The Influence of Hans Hofmann


The Influence of Hans Hofmann

About Hans Hofmann

Hans Hofmann was an artist known for his colorful paintings. He explored pictorial structures, chromatic relationships, and spatial illusion to create the perception of depth and motion on a flat surface. Although Hans Hofmann did not come to the United States until he was over fifty, he is considered to be an American painter and an important figure in Abstract Expressionism.

As a teacher he brought direct knowledge of European modernism to the United States and developed his own philosophy of art that included his push pull theory. Many of Hofmann’s students went on to achieve success in their own right. He influenced the development of many mid 20th century abstract painters.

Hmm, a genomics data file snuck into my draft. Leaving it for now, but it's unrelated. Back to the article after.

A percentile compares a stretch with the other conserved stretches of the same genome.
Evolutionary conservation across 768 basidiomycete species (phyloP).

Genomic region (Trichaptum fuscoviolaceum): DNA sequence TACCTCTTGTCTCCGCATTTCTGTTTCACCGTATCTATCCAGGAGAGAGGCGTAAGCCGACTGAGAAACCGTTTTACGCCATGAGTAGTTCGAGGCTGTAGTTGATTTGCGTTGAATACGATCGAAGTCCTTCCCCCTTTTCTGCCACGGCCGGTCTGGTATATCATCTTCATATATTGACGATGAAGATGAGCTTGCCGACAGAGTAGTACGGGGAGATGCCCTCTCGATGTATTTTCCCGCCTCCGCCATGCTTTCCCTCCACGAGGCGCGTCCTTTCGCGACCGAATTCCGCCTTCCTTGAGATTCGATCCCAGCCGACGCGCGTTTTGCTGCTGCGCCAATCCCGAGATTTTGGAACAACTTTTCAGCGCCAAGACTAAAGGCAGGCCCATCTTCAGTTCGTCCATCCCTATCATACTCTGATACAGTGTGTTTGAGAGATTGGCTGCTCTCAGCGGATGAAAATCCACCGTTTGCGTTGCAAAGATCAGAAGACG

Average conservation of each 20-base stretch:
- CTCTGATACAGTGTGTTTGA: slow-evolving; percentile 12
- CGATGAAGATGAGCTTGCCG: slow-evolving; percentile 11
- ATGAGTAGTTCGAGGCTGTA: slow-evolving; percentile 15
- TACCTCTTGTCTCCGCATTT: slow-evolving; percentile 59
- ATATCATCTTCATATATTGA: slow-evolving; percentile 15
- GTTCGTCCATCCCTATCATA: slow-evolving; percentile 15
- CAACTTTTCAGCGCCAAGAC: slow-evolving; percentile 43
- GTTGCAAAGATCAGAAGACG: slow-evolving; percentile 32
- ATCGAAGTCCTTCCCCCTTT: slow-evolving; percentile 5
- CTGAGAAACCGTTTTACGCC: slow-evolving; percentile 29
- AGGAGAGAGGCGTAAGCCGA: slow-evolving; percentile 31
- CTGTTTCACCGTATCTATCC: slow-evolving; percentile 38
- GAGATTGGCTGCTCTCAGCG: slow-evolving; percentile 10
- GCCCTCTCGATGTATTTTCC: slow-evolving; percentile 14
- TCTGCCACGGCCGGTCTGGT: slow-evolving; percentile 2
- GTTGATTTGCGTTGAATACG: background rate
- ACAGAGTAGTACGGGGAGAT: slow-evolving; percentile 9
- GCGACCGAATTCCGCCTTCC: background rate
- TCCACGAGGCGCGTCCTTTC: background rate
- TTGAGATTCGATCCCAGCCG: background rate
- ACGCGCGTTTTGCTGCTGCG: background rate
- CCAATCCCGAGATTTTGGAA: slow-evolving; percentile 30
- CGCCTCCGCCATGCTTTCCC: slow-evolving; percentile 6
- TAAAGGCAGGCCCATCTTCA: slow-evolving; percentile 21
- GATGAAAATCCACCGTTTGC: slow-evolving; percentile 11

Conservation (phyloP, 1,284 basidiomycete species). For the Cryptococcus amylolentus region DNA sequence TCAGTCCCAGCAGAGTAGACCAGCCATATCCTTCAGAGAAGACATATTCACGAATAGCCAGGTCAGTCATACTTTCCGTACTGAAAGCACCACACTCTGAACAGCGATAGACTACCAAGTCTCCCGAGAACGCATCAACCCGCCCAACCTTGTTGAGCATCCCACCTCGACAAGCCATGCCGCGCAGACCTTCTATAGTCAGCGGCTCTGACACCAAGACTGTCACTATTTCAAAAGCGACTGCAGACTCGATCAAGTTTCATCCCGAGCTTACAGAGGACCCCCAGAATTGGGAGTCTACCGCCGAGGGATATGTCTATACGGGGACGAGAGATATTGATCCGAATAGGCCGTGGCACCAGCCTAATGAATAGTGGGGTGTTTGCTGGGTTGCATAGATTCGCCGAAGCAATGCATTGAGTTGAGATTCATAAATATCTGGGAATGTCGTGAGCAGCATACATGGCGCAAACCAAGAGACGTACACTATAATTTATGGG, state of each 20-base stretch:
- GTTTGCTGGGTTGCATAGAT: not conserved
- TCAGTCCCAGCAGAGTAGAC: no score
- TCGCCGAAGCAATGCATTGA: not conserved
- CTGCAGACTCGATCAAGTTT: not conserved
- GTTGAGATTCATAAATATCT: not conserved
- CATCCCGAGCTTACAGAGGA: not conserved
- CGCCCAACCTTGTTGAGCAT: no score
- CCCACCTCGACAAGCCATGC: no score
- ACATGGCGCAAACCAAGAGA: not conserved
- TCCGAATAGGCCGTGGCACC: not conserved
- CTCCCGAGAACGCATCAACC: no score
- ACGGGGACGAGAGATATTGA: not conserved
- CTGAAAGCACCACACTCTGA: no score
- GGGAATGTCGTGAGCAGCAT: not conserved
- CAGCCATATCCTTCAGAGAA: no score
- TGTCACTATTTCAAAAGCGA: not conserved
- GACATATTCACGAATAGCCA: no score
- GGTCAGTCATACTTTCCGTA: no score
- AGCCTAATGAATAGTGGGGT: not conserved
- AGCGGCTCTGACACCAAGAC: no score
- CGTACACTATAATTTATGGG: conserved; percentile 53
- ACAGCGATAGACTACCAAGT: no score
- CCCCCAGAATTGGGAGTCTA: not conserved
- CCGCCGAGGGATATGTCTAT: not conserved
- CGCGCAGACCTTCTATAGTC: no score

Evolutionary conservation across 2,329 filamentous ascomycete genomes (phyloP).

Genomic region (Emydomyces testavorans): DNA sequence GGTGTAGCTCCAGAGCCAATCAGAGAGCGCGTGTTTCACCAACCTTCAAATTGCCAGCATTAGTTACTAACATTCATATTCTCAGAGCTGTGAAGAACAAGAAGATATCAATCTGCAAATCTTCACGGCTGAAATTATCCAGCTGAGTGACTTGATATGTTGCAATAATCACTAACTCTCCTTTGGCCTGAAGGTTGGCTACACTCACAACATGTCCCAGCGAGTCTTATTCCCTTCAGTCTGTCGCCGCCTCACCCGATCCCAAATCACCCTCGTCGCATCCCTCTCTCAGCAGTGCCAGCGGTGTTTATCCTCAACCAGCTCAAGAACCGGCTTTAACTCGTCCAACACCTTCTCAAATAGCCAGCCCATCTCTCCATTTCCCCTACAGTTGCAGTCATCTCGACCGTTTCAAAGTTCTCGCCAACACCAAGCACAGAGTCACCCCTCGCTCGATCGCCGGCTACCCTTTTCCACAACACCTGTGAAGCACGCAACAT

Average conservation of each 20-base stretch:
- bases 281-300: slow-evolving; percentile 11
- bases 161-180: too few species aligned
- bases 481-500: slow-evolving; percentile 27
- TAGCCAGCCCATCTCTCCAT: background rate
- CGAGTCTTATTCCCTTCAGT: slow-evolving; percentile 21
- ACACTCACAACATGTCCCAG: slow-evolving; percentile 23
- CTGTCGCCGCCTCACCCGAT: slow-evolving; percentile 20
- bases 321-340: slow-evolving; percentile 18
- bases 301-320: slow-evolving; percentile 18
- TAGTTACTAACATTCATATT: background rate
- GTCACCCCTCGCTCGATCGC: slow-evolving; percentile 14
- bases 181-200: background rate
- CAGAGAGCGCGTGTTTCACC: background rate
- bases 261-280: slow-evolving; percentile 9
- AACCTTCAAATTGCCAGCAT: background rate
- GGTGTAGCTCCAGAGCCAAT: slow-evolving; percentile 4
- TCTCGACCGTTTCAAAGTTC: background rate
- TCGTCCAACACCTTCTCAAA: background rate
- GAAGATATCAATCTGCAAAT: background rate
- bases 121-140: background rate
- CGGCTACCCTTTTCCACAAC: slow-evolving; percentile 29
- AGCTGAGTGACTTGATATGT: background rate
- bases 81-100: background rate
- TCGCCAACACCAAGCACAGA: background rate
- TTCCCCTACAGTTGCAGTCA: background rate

Hans Hofmann and AAA

He never became a member of American Abstract Artists, but Hans Hofmann did have an ongoing influence on many original founding and later members of the group. He sent a letter of support to AAA when the organization was formally established. Hans Hofmann also participated in a symposium and delivered an address at the American Abstract Artists 5th Annual Exhibition at the Riverside Museum in 1941.

Original founding members of AAA who studied with Hofmann include Rosalind Bengelsdorf, Georgio Cavallon, Burgoyne Diller, Carl Holty, Harry Holtzman, Ray Kaiser (later Ray Eames), Mercedes Matter (formerly Jeanne Carles), George McNeil, Esphyr Slobodkina, Albert Swinden, Vaclav Vytlacil, Wilfred Zogbaum,[1] [2] and Harry Bowden.

Later AAA members who studied with Hofmann include Lee Krasner, Irene Rice Pereira,[3] Maurice Berezov, Nell Blaine, Fritz Bultman, Perle Fine, Robert Goodnough, Israel Levitan, Michael Loew, Louise Nevelson, Judith Rothschild, and Ward Jackson.


  1. Knott, Robert. “Defenders of Abstraction.” American Abstract Art of the 1930s and 1940s: The J. Donald Nichols collection. Harry N Abrams, Inc.: New York. 1998. p. 15.
  2. Goodman, Cynthia. Hans Hofmann. Prestel: Munich. 1990. p. 187.
  3. Goodman. Krasner listed inside the book cover, Pereira on p. 187.